It’s a familiar sound to anyone who grew up in the 80s—or, frankly, anyone conversant in today’s pop music: the gated reverb drum effect, famously “discovered” in 1980 by drummer Phil Collins and engineer Hugh Padgham. It’s one of the most distinctive sounds in modern pop and rock, but even more, it represents one of the rare moments when a studio production trick became a kind of cultural artifact, an aural epitome for the the era’s general aesthetic values—artifice, unreality, and bombast.
For audio engineers and 80s devotees, the story of the sound’s origins has achieved a kind of cult status. At the time, Collins was recording drums for the second solo release by his Genesis bandmate, Peter Gabriel, with Padgham manning the console. A relatively young engineer, Padgham was working at The Townhouse, one of London’s most historic studios, for famed producer Steve Lillywhite, with whom Padgham would have a storied career engineering a bevy of superstar productions in the 80s and beyond. His work includes landmark recordings by The Police, David Bowie, Genesis, XTC, Sting, Paul McCartney, Elton John, The Human League, Hall & Oates, and Yes.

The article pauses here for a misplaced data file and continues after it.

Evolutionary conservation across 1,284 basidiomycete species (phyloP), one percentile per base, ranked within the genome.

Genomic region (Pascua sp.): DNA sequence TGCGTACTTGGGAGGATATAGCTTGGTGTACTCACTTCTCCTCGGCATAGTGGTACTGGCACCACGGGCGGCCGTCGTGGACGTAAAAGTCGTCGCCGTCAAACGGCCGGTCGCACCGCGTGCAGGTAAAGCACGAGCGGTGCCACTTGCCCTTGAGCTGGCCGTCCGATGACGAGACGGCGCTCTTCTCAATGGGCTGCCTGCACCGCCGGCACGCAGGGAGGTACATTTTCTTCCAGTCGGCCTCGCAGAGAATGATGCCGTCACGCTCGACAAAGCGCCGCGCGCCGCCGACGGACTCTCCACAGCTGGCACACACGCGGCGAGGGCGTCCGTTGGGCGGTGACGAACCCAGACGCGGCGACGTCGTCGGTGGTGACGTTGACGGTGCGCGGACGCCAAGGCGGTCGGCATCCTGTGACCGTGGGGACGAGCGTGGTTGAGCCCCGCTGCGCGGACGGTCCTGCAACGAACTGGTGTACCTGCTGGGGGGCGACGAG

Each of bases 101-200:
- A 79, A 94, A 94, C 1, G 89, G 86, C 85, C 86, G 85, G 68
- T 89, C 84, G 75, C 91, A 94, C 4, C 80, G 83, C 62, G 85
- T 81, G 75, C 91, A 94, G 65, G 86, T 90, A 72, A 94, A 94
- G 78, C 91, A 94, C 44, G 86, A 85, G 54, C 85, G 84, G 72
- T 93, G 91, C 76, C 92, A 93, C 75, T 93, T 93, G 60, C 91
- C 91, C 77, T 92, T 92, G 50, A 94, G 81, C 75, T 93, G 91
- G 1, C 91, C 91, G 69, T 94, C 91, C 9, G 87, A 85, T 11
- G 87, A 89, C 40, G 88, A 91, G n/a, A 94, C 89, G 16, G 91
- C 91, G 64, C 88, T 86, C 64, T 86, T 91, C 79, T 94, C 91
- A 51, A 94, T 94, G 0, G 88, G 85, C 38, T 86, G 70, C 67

While preparing for a tracking session, Padgham “accidentally” heard Collins’ drums off an open ambient listen-back mic, which was patched through an aggressively-set compressor on the console—a fancy new desk by a (then) little-known Oxfordshire company called Solid State Logic. And the rest is history.
By the end of the decade, the sound had become so hackneyed as to be a punch-line, and 90s artists generally avoided any such explosive rendering of their beats. But a quarter century on, in an age that simply adores all-things-80s, the effect is back in vogue.
Vox recently produced a great video for its Earworm series (below) outlining the whole story—and also providing examples of the sonic quirk in contemporary pop productions. Check it out.
How To Get That Sound?
If you’re an engineer or producer hankering for a modern means of getting the 80s gated-reverb sound, there are legions of plug-in options.
But if you want the real-deal hardware, there’s the LMC+, a 500-series module introduced by SSL in 2015, which ostensibly reproduces the power and pumping of the listen-mic compressor on the legendary SL4000E console.